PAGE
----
‘Give share options to CIE staff’, Shane Ross proposes

Transport Minister Shane Ross is proposing a radical scheme to offer share options to 11,000 CIE employees, in order to “give them a few bob” and make them feel better.

Mr Ross said that the CIE companies — Irish Rail, Bus Éireann, and Dublin Bus — are “unviable financially” without the State subvention of €255m each year.

It is understood that the proposal has angered Finance Minister Paschal Donohoe and his officials but Mr Ross is pushing ahead with it.

Mr Ross, who has been a longstanding critic of CIE from his time as a journalist and as an Opposition TD, says that, by allowing staff to have some ownership of the company, they can share in any future success.

However, he has said that, should the companies produce what he called a “synthetic profit” once the subvention is factored in, then staff should share in the rewards.

Mr Ross has asked New Era (the Government’s New Economy and Recovery Authority) to examine the feasibility of such a scheme, and that report is due to be discussed at Cabinet shortly. He said the move would help to greatly improve morale among workers in the three companies.

“I haven’t told anyone this, I believe in the idea of giving share options to the staff,” said Mr Ross.

“I think there is potential in saying to them, those in all three companies: ‘Look, you have the base subvention which will continue and increase, but if over and above that you have a synthetic profit, you start making money, there is no reason why you shouldn’t share in that.’ ”

Asked about his motivation for such a proposal, Mr Ross said it is to tackle low morale in the CIE companies.


“Because morale was very bad in the companies a year ago, during the strikes,” said Mr Ross. “We have got to increase it.”

Mr Ross has explicitly ruled out any suggestion that moving to an option scheme such as this would end up in privatisation.

“We will look to see how we can give these guys a stake in the companies without it being privatisation, which it won’t be. We don’t want that. No question about that,” he said emphatically.

“They will identify with it and getting a few bob apart from pay increases which are not satisfying them, and it is a novel idea and it might work. It would be over and above targets which you would set, factoring in the subvention.”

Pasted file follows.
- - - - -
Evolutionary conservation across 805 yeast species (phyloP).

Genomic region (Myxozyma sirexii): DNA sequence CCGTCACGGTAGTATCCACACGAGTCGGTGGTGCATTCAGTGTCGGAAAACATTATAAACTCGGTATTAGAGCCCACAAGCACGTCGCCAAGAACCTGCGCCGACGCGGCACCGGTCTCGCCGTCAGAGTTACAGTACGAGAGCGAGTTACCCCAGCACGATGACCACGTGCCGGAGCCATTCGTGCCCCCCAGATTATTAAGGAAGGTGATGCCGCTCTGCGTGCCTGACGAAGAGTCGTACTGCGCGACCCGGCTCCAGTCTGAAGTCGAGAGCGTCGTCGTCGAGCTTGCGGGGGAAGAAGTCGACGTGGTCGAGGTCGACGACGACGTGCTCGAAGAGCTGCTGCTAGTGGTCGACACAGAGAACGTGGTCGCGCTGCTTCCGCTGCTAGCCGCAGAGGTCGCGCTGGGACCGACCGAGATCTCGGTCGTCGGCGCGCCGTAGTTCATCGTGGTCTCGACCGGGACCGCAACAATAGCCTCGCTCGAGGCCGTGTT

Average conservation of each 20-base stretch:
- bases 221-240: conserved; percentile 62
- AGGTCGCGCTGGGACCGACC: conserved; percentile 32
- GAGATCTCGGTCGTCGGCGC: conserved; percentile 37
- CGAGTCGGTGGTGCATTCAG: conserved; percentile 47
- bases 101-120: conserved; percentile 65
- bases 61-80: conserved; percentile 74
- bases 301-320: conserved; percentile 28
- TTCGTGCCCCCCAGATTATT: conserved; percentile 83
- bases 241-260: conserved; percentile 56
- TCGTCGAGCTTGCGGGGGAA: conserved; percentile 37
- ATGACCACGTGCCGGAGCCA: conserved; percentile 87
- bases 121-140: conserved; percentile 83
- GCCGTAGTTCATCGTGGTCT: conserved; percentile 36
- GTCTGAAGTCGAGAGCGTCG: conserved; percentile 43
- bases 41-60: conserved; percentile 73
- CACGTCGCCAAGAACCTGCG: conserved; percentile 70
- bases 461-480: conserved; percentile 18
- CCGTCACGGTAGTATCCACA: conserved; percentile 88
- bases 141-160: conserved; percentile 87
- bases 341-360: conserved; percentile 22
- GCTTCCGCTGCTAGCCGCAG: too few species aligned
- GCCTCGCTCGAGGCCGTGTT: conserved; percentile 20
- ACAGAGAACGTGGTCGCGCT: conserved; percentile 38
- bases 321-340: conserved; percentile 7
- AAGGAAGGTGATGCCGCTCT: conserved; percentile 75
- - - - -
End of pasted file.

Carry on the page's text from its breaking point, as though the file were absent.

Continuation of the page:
As to the viability of the CIE group, as a long-time critic of how it was run, Mr Ross was clear about its chances to survive without annual taxpayer-funded support.

“CIE is not going to make a profit in the true sense of the word and it is going to continue to be subvented,” said Mr Ross. “It is certainly not viable in the sense it is not going to be commercial, make a profit.”

Responding to Mr Ross’ suggestion, Dermot O’Leary, general secretary of the National Bus and Rail Union (NBRU), said the spirit behind the proposal is one to be worked on.


He said that, on one level, it is “bizarre” that the minister, as shareholder, would not realise that these companies do not make a profit, but the notion behind aiding workers, particularly in Bus Éireann, in improving their pay is welcome.

Mr Ross has also confirmed that despite requiring huge State subsidies, Irish Rail will not be closing down any of its current rail lines, even the much-maligned Limerick to Ballybrophy line.

The line is costing €550 per passenger to operate, a 2016 report found.


“Ballybrophy is a very controversial area but there are no plans to close any lines,” said Mr Ross. “It is doing better and all three companies took on more passengers last year. But we have no plans to close rail lines or anything like that.”

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